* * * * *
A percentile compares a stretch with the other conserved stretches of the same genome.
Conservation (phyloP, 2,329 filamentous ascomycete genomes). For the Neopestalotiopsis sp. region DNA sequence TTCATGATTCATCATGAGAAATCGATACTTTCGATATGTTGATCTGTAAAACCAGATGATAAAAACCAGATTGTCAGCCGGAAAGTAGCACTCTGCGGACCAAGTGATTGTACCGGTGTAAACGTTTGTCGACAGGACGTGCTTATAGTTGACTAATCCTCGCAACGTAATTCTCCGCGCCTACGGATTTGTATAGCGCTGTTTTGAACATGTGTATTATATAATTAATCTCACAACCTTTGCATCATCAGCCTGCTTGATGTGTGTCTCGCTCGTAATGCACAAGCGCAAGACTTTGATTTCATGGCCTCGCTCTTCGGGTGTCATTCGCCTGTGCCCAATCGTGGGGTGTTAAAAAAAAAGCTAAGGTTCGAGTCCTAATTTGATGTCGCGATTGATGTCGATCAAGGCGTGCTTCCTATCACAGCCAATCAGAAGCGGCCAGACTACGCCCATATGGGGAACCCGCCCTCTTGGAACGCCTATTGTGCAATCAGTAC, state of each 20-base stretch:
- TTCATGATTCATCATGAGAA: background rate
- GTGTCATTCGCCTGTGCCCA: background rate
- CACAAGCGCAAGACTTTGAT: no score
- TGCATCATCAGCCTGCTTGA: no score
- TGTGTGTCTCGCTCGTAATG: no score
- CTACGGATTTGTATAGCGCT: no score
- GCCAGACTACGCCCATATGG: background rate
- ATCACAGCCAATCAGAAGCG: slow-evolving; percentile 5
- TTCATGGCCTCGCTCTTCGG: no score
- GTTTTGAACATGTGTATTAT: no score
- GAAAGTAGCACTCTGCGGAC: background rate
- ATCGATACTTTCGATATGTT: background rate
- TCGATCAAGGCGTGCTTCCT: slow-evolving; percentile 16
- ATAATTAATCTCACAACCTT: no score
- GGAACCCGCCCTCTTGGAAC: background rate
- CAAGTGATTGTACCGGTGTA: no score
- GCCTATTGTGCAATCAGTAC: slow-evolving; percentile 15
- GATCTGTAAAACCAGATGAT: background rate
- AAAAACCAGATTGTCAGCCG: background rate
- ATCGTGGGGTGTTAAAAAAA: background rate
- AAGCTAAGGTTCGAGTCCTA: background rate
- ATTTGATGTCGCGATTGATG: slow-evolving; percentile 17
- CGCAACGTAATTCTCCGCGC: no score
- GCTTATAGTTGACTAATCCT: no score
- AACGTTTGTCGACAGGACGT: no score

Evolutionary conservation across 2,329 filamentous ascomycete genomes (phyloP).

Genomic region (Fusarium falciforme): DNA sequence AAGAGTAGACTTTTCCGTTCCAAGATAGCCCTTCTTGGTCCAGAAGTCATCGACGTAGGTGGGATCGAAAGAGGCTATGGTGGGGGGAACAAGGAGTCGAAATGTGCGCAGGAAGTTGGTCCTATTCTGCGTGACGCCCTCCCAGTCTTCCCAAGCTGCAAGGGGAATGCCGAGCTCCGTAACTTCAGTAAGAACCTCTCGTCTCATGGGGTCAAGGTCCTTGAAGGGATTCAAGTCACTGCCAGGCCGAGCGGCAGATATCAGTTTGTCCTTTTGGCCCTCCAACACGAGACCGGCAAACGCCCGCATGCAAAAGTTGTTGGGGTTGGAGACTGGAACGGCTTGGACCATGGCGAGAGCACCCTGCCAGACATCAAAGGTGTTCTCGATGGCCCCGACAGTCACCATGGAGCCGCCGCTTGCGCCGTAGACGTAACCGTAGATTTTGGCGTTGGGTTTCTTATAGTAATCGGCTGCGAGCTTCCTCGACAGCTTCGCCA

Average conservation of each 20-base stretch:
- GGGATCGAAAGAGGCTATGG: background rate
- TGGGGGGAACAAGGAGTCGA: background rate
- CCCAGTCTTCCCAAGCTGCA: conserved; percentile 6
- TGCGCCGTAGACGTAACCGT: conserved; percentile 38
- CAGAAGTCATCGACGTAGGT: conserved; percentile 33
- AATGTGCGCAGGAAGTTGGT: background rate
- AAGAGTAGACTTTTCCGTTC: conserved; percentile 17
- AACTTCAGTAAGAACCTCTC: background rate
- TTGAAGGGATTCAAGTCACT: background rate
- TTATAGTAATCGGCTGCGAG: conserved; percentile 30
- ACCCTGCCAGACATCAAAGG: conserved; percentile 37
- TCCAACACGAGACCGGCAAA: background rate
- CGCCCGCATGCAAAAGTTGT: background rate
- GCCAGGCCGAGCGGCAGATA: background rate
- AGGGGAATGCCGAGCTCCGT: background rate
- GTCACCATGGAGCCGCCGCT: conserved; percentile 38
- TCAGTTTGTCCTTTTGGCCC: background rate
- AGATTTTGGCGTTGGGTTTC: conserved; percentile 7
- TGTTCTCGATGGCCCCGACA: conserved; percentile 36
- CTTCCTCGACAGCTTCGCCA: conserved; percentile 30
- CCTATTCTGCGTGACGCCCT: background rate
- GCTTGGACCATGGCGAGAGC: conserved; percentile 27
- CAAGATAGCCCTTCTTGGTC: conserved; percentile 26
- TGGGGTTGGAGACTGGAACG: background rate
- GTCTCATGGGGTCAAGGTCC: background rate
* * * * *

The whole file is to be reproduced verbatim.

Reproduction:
A percentile compares a stretch with the other conserved stretches of the same genome.
Conservation (phyloP, 2,329 filamentous ascomycete genomes). For the Neopestalotiopsis sp. region DNA sequence TTCATGATTCATCATGAGAAATCGATACTTTCGATATGTTGATCTGTAAAACCAGATGATAAAAACCAGATTGTCAGCCGGAAAGTAGCACTCTGCGGACCAAGTGATTGTACCGGTGTAAACGTTTGTCGACAGGACGTGCTTATAGTTGACTAATCCTCGCAACGTAATTCTCCGCGCCTACGGATTTGTATAGCGCTGTTTTGAACATGTGTATTATATAATTAATCTCACAACCTTTGCATCATCAGCCTGCTTGATGTGTGTCTCGCTCGTAATGCACAAGCGCAAGACTTTGATTTCATGGCCTCGCTCTTCGGGTGTCATTCGCCTGTGCCCAATCGTGGGGTGTTAAAAAAAAAGCTAAGGTTCGAGTCCTAATTTGATGTCGCGATTGATGTCGATCAAGGCGTGCTTCCTATCACAGCCAATCAGAAGCGGCCAGACTACGCCCATATGGGGAACCCGCCCTCTTGGAACGCCTATTGTGCAATCAGTAC, state of each 20-base stretch:
- TTCATGATTCATCATGAGAA: background rate
- GTGTCATTCGCCTGTGCCCA: background rate
- CACAAGCGCAAGACTTTGAT: no score
- TGCATCATCAGCCTGCTTGA: no score
- TGTGTGTCTCGCTCGTAATG: no score
- CTACGGATTTGTATAGCGCT: no score
- GCCAGACTACGCCCATATGG: background rate
- ATCACAGCCAATCAGAAGCG: slow-evolving; percentile 5
- TTCATGGCCTCGCTCTTCGG: no score
- GTTTTGAACATGTGTATTAT: no score
- GAAAGTAGCACTCTGCGGAC: background rate
- ATCGATACTTTCGATATGTT: background rate
- TCGATCAAGGCGTGCTTCCT: slow-evolving; percentile 16
- ATAATTAATCTCACAACCTT: no score
- GGAACCCGCCCTCTTGGAAC: background rate
- CAAGTGATTGTACCGGTGTA: no score
- GCCTATTGTGCAATCAGTAC: slow-evolving; percentile 15
- GATCTGTAAAACCAGATGAT: background rate
- AAAAACCAGATTGTCAGCCG: background rate
- ATCGTGGGGTGTTAAAAAAA: background rate
- AAGCTAAGGTTCGAGTCCTA: background rate
- ATTTGATGTCGCGATTGATG: slow-evolving; percentile 17
- CGCAACGTAATTCTCCGCGC: no score
- GCTTATAGTTGACTAATCCT: no score
- AACGTTTGTCGACAGGACGT: no score

Evolutionary conservation across 2,329 filamentous ascomycete genomes (phyloP).

Genomic region (Fusarium falciforme): DNA sequence AAGAGTAGACTTTTCCGTTCCAAGATAGCCCTTCTTGGTCCAGAAGTCATCGACGTAGGTGGGATCGAAAGAGGCTATGGTGGGGGGAACAAGGAGTCGAAATGTGCGCAGGAAGTTGGTCCTATTCTGCGTGACGCCCTCCCAGTCTTCCCAAGCTGCAAGGGGAATGCCGAGCTCCGTAACTTCAGTAAGAACCTCTCGTCTCATGGGGTCAAGGTCCTTGAAGGGATTCAAGTCACTGCCAGGCCGAGCGGCAGATATCAGTTTGTCCTTTTGGCCCTCCAACACGAGACCGGCAAACGCCCGCATGCAAAAGTTGTTGGGGTTGGAGACTGGAACGGCTTGGACCATGGCGAGAGCACCCTGCCAGACATCAAAGGTGTTCTCGATGGCCCCGACAGTCACCATGGAGCCGCCGCTTGCGCCGTAGACGTAACCGTAGATTTTGGCGTTGGGTTTCTTATAGTAATCGGCTGCGAGCTTCCTCGACAGCTTCGCCA

Average conservation of each 20-base stretch:
- GGGATCGAAAGAGGCTATGG: background rate
- TGGGGGGAACAAGGAGTCGA: background rate
- CCCAGTCTTCCCAAGCTGCA: conserved; percentile 6
- TGCGCCGTAGACGTAACCGT: conserved; percentile 38
- CAGAAGTCATCGACGTAGGT: conserved; percentile 33
- AATGTGCGCAGGAAGTTGGT: background rate
- AAGAGTAGACTTTTCCGTTC: conserved; percentile 17
- AACTTCAGTAAGAACCTCTC: background rate
- TTGAAGGGATTCAAGTCACT: background rate
- TTATAGTAATCGGCTGCGAG: conserved; percentile 30
- ACCCTGCCAGACATCAAAGG: conserved; percentile 37
- TCCAACACGAGACCGGCAAA: background rate
- CGCCCGCATGCAAAAGTTGT: background rate
- GCCAGGCCGAGCGGCAGATA: background rate
- AGGGGAATGCCGAGCTCCGT: background rate
- GTCACCATGGAGCCGCCGCT: conserved; percentile 38
- TCAGTTTGTCCTTTTGGCCC: background rate
- AGATTTTGGCGTTGGGTTTC: conserved; percentile 7
- TGTTCTCGATGGCCCCGACA: conserved; percentile 36
- CTTCCTCGACAGCTTCGCCA: conserved; percentile 30
- CCTATTCTGCGTGACGCCCT: background rate
- GCTTGGACCATGGCGAGAGC: conserved; percentile 27
- CAAGATAGCCCTTCTTGGTC: conserved; percentile 26
- TGGGGTTGGAGACTGGAACG: background rate
- GTCTCATGGGGTCAAGGTCC: background rate